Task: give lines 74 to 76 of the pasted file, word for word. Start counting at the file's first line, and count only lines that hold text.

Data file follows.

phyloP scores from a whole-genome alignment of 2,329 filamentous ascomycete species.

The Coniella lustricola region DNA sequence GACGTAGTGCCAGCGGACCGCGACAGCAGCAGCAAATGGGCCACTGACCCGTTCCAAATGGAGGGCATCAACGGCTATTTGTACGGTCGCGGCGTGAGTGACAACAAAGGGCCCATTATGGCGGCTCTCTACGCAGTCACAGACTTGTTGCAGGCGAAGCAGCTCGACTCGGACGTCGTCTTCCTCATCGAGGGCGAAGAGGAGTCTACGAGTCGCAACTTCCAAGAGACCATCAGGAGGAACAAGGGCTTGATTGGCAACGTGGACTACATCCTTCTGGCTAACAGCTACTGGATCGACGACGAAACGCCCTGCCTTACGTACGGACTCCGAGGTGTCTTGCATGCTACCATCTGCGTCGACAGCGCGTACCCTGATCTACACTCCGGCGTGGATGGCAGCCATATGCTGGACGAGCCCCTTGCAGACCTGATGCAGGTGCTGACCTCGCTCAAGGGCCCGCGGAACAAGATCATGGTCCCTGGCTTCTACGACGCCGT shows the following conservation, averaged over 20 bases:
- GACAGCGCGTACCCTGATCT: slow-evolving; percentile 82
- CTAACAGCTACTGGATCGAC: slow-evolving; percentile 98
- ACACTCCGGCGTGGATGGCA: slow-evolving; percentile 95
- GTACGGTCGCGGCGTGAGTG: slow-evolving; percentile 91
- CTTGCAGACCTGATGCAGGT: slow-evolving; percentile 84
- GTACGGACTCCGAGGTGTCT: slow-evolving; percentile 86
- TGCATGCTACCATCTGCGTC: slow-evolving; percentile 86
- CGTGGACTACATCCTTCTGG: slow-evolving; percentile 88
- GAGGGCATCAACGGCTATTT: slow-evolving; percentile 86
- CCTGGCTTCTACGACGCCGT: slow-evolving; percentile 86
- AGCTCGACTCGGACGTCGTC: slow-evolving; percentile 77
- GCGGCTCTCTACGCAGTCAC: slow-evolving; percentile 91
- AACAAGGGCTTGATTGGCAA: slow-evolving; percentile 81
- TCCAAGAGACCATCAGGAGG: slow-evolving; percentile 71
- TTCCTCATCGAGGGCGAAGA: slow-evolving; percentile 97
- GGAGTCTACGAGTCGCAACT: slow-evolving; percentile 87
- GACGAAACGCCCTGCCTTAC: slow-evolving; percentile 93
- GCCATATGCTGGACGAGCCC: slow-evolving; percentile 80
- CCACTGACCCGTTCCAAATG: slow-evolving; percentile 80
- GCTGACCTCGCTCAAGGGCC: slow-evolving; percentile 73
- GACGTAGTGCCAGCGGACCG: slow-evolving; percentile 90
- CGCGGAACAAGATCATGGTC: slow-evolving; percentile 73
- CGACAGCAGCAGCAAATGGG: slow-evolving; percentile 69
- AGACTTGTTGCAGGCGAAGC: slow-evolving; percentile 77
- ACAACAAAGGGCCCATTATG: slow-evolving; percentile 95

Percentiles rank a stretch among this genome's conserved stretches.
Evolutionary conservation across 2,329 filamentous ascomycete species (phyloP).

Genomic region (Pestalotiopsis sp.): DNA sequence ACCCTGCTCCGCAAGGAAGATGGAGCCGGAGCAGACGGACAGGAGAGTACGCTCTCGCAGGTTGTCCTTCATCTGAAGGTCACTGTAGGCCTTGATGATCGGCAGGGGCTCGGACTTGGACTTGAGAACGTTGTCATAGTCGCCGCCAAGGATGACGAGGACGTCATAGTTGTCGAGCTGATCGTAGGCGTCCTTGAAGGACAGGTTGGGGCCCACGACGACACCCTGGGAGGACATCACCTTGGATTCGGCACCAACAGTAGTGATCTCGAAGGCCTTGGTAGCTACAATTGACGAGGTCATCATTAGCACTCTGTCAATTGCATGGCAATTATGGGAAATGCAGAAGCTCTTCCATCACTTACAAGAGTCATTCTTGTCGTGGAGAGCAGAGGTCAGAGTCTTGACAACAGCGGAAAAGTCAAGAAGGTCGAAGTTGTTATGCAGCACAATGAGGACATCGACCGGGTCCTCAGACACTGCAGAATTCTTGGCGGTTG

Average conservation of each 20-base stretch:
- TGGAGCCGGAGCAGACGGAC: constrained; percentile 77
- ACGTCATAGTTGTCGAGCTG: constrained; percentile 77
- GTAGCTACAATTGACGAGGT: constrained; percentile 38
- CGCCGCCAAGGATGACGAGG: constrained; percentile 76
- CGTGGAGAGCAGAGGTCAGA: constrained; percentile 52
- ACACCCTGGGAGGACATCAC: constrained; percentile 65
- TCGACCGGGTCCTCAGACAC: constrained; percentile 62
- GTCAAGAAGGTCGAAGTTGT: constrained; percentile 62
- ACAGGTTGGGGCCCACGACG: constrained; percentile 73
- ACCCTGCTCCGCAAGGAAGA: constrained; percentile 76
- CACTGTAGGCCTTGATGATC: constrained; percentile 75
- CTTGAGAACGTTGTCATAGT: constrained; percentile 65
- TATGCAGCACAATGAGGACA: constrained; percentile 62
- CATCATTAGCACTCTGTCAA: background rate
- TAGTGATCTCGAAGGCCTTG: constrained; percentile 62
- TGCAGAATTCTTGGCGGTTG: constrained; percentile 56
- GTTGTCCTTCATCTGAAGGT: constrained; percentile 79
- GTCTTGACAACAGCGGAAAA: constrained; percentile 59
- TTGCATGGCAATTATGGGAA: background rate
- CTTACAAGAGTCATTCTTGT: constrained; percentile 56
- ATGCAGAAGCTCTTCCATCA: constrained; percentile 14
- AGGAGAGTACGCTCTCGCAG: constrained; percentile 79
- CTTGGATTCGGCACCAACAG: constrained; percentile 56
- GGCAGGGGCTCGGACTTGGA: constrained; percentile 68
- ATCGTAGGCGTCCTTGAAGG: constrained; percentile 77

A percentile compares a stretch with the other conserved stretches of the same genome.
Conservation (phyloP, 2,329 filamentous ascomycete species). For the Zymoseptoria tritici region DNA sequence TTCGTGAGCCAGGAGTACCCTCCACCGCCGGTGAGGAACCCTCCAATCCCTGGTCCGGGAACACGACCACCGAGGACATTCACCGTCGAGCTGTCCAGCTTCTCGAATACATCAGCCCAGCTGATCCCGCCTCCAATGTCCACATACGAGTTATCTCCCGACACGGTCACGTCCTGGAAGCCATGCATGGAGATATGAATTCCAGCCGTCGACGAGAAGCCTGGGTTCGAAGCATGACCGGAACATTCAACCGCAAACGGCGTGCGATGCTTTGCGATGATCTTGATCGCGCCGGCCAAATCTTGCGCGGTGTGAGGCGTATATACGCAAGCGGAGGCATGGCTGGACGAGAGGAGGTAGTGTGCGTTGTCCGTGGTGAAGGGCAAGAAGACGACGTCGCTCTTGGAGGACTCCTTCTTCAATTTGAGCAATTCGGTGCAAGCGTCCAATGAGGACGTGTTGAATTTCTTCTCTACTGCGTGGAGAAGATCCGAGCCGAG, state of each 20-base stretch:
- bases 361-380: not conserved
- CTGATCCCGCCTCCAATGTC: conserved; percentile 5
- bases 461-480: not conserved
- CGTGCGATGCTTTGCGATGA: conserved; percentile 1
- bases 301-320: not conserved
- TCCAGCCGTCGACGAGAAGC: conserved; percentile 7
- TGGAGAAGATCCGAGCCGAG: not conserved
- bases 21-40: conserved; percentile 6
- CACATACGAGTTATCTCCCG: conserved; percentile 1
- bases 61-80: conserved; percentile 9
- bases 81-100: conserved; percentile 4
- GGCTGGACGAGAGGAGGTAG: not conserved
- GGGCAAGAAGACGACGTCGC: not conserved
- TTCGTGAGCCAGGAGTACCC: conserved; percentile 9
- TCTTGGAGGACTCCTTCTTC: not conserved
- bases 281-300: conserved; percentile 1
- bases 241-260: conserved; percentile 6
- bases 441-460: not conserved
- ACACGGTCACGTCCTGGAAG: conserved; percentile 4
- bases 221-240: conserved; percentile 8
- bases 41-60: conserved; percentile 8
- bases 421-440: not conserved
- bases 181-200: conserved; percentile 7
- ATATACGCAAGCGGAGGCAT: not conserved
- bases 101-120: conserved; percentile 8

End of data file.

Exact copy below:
- bases 281-300: conserved; percentile 1
- bases 241-260: conserved; percentile 6
- bases 441-460: not conserved